UPDATE, 3:15 PM: Midnight Rider first assistant director Hillary Schwartz’s lawyers have reached a settlement agreement with the Wayne County (GA) District Attorney and a sentencing hearing is scheduled for 10 AM ET tomorrow. No further information was made known.
Schwartz was the fourth member of the film crew to be indicted on criminal trespassing and involuntary manslaughter charges after the death of Sarah Jones during the first day of production on the Gregg Allman biopic. The small crew was shooting on the train tracks in rural Georgia when a train struck them in February 2014.
The criminal trial was scheduled to begin jury selection today before the other indicted crew members — director Randall Miller, his wife and producer Jody Savin and executive producer/unit production manager — were part of a deal that saw Miller plead guilty and receive 10 years total with two years in jail and 8 years probation, Savin’s charges dismissed and Sedrish given probation. Schwartz last month was able to get her trial date severed from the others.
PREVIOUS, 11:34 AM: Hillary Schwartz, Midnight Rider‘s first assistant director who last month was able to get her trial date severed from that of her co-defendants in the criminal trespassing and involuntary manslaughter case in the death of Sarah Jones, is expected to make a plea in Wayne County Superior Court as early as tomorrow morning. Schwartz’s lawyer was not available for comment and the District Attorney’s office trying the case confirmed that they were trying to schedule it for tomorrow but would not comment further.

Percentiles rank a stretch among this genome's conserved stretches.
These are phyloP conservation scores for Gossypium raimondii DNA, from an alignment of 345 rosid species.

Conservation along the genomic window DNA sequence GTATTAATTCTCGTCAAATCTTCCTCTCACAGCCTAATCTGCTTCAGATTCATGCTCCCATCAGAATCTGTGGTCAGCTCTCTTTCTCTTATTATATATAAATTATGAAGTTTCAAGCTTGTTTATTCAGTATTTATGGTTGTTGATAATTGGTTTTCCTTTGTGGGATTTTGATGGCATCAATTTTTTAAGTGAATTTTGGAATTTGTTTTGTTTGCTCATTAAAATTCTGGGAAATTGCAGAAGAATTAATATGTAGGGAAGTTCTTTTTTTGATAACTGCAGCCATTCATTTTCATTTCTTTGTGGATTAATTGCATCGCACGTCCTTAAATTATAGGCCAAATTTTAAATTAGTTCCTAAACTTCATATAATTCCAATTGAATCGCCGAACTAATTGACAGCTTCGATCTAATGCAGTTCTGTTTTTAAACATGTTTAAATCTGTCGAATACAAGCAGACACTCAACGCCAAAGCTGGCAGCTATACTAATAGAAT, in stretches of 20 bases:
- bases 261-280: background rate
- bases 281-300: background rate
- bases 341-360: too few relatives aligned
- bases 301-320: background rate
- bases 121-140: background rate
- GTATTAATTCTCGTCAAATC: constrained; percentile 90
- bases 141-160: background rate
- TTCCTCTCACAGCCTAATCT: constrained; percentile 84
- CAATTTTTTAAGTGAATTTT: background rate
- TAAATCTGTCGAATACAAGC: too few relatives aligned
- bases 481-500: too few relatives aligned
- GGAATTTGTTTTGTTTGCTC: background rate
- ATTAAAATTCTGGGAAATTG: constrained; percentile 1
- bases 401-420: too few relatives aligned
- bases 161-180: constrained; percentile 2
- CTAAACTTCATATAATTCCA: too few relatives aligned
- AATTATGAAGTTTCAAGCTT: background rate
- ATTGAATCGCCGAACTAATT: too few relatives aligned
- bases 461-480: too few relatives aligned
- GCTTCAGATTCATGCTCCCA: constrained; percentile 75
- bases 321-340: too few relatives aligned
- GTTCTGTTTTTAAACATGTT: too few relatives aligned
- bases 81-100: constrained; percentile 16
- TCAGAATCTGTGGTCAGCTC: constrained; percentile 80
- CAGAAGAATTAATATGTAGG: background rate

Last month, Schwartz sought to have the charges against her dismissed, but her pre-trial hearing on that motion was continued. She was expected to be a witness in her co-defendants trial which was to begin this morning before director Randall Miller, his wife/producer Jody Savin, and their exec producer/unit production manager pled out this morning. Miller admitted guilt while charges were dismissed on Savin and Sedrish was put on probation.
Schwartz was charged on September 10th of last year. In trying to get the charges dismissed, her lawyers claimed prosecutorial misconduct, saying that their client believed she had an agreement for immunity in exchange for her interview after the accident. Not so, said the District Attorney on the case. Last month, Judge Anthony Harrison agreed to continue the motion.
Jones was killed and eight others injured when the crew set up to shoot a scene on a train trestle without a permit and placed a metal bed on live tracks to film a dream sequence with star William Hurt. While filming, a train came barreling down the tracks, surprising the crew who had to run for their lives off the set or cling to the side of the bridge in an effort to survive. There was only enough room for the crew to run single file down the side plank of the bridge before the train struck the bed, sending shrapnel into crew members and killing Jones.